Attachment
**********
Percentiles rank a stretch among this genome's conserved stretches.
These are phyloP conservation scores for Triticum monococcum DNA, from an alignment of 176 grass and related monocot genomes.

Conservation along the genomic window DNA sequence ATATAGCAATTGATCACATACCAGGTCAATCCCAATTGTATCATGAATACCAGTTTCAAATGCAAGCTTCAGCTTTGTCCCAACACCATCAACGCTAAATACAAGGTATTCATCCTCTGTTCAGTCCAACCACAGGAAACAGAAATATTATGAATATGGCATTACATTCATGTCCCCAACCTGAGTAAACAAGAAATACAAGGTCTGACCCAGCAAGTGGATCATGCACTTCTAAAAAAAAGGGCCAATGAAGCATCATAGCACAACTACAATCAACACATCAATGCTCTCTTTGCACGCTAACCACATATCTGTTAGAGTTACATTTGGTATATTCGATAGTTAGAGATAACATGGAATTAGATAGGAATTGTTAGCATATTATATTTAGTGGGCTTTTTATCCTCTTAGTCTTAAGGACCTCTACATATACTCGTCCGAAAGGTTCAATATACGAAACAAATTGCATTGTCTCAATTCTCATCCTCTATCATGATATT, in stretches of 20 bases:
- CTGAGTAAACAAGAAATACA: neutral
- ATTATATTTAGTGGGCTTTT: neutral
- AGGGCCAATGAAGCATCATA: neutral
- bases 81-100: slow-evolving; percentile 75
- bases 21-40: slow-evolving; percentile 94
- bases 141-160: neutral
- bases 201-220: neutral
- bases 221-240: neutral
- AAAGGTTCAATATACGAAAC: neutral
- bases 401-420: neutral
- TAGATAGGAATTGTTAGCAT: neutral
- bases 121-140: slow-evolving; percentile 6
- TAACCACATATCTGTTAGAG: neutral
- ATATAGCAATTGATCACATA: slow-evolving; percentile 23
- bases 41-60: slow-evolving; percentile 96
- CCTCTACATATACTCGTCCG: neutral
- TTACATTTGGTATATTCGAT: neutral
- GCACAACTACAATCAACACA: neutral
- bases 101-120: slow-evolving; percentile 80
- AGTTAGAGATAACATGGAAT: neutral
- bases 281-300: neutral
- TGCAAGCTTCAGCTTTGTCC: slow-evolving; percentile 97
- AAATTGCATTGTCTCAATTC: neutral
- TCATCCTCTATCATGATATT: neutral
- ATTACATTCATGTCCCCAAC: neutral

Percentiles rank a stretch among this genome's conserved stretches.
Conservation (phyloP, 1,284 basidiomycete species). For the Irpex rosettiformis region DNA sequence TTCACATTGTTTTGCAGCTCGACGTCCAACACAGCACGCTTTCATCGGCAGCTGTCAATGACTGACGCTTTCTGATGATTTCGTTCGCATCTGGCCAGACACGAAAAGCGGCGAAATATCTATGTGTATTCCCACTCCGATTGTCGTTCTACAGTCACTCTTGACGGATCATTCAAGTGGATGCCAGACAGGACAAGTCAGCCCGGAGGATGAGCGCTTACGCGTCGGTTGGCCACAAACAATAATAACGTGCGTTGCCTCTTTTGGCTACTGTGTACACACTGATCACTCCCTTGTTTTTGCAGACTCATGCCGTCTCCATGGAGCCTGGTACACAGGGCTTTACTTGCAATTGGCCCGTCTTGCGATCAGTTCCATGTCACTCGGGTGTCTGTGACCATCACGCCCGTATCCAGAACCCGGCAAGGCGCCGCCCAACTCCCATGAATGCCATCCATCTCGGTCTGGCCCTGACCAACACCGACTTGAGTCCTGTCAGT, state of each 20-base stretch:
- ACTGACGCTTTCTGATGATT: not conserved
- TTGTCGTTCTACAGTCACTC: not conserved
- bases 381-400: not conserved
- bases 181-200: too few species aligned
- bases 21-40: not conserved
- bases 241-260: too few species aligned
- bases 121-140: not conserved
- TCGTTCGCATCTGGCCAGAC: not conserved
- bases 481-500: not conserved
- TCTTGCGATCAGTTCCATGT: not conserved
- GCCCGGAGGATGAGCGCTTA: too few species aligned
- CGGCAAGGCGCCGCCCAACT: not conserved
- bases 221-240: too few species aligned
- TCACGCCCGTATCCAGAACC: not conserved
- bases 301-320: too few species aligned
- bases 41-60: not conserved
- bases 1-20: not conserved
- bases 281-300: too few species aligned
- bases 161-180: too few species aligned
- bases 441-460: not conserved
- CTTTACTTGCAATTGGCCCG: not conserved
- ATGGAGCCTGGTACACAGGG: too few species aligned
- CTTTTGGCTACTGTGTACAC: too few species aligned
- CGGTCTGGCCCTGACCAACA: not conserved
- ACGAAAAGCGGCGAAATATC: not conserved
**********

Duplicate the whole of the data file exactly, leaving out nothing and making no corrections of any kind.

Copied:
Percentiles rank a stretch among this genome's conserved stretches.
These are phyloP conservation scores for Triticum monococcum DNA, from an alignment of 176 grass and related monocot genomes.

Conservation along the genomic window DNA sequence ATATAGCAATTGATCACATACCAGGTCAATCCCAATTGTATCATGAATACCAGTTTCAAATGCAAGCTTCAGCTTTGTCCCAACACCATCAACGCTAAATACAAGGTATTCATCCTCTGTTCAGTCCAACCACAGGAAACAGAAATATTATGAATATGGCATTACATTCATGTCCCCAACCTGAGTAAACAAGAAATACAAGGTCTGACCCAGCAAGTGGATCATGCACTTCTAAAAAAAAGGGCCAATGAAGCATCATAGCACAACTACAATCAACACATCAATGCTCTCTTTGCACGCTAACCACATATCTGTTAGAGTTACATTTGGTATATTCGATAGTTAGAGATAACATGGAATTAGATAGGAATTGTTAGCATATTATATTTAGTGGGCTTTTTATCCTCTTAGTCTTAAGGACCTCTACATATACTCGTCCGAAAGGTTCAATATACGAAACAAATTGCATTGTCTCAATTCTCATCCTCTATCATGATATT, in stretches of 20 bases:
- CTGAGTAAACAAGAAATACA: neutral
- ATTATATTTAGTGGGCTTTT: neutral
- AGGGCCAATGAAGCATCATA: neutral
- bases 81-100: slow-evolving; percentile 75
- bases 21-40: slow-evolving; percentile 94
- bases 141-160: neutral
- bases 201-220: neutral
- bases 221-240: neutral
- AAAGGTTCAATATACGAAAC: neutral
- bases 401-420: neutral
- TAGATAGGAATTGTTAGCAT: neutral
- bases 121-140: slow-evolving; percentile 6
- TAACCACATATCTGTTAGAG: neutral
- ATATAGCAATTGATCACATA: slow-evolving; percentile 23
- bases 41-60: slow-evolving; percentile 96
- CCTCTACATATACTCGTCCG: neutral
- TTACATTTGGTATATTCGAT: neutral
- GCACAACTACAATCAACACA: neutral
- bases 101-120: slow-evolving; percentile 80
- AGTTAGAGATAACATGGAAT: neutral
- bases 281-300: neutral
- TGCAAGCTTCAGCTTTGTCC: slow-evolving; percentile 97
- AAATTGCATTGTCTCAATTC: neutral
- TCATCCTCTATCATGATATT: neutral
- ATTACATTCATGTCCCCAAC: neutral

Percentiles rank a stretch among this genome's conserved stretches.
Conservation (phyloP, 1,284 basidiomycete species). For the Irpex rosettiformis region DNA sequence TTCACATTGTTTTGCAGCTCGACGTCCAACACAGCACGCTTTCATCGGCAGCTGTCAATGACTGACGCTTTCTGATGATTTCGTTCGCATCTGGCCAGACACGAAAAGCGGCGAAATATCTATGTGTATTCCCACTCCGATTGTCGTTCTACAGTCACTCTTGACGGATCATTCAAGTGGATGCCAGACAGGACAAGTCAGCCCGGAGGATGAGCGCTTACGCGTCGGTTGGCCACAAACAATAATAACGTGCGTTGCCTCTTTTGGCTACTGTGTACACACTGATCACTCCCTTGTTTTTGCAGACTCATGCCGTCTCCATGGAGCCTGGTACACAGGGCTTTACTTGCAATTGGCCCGTCTTGCGATCAGTTCCATGTCACTCGGGTGTCTGTGACCATCACGCCCGTATCCAGAACCCGGCAAGGCGCCGCCCAACTCCCATGAATGCCATCCATCTCGGTCTGGCCCTGACCAACACCGACTTGAGTCCTGTCAGT, state of each 20-base stretch:
- ACTGACGCTTTCTGATGATT: not conserved
- TTGTCGTTCTACAGTCACTC: not conserved
- bases 381-400: not conserved
- bases 181-200: too few species aligned
- bases 21-40: not conserved
- bases 241-260: too few species aligned
- bases 121-140: not conserved
- TCGTTCGCATCTGGCCAGAC: not conserved
- bases 481-500: not conserved
- TCTTGCGATCAGTTCCATGT: not conserved
- GCCCGGAGGATGAGCGCTTA: too few species aligned
- CGGCAAGGCGCCGCCCAACT: not conserved
- bases 221-240: too few species aligned
- TCACGCCCGTATCCAGAACC: not conserved
- bases 301-320: too few species aligned
- bases 41-60: not conserved
- bases 1-20: not conserved
- bases 281-300: too few species aligned
- bases 161-180: too few species aligned
- bases 441-460: not conserved
- CTTTACTTGCAATTGGCCCG: not conserved
- ATGGAGCCTGGTACACAGGG: too few species aligned
- CTTTTGGCTACTGTGTACAC: too few species aligned
- CGGTCTGGCCCTGACCAACA: not conserved
- ACGAAAAGCGGCGAAATATC: not conserved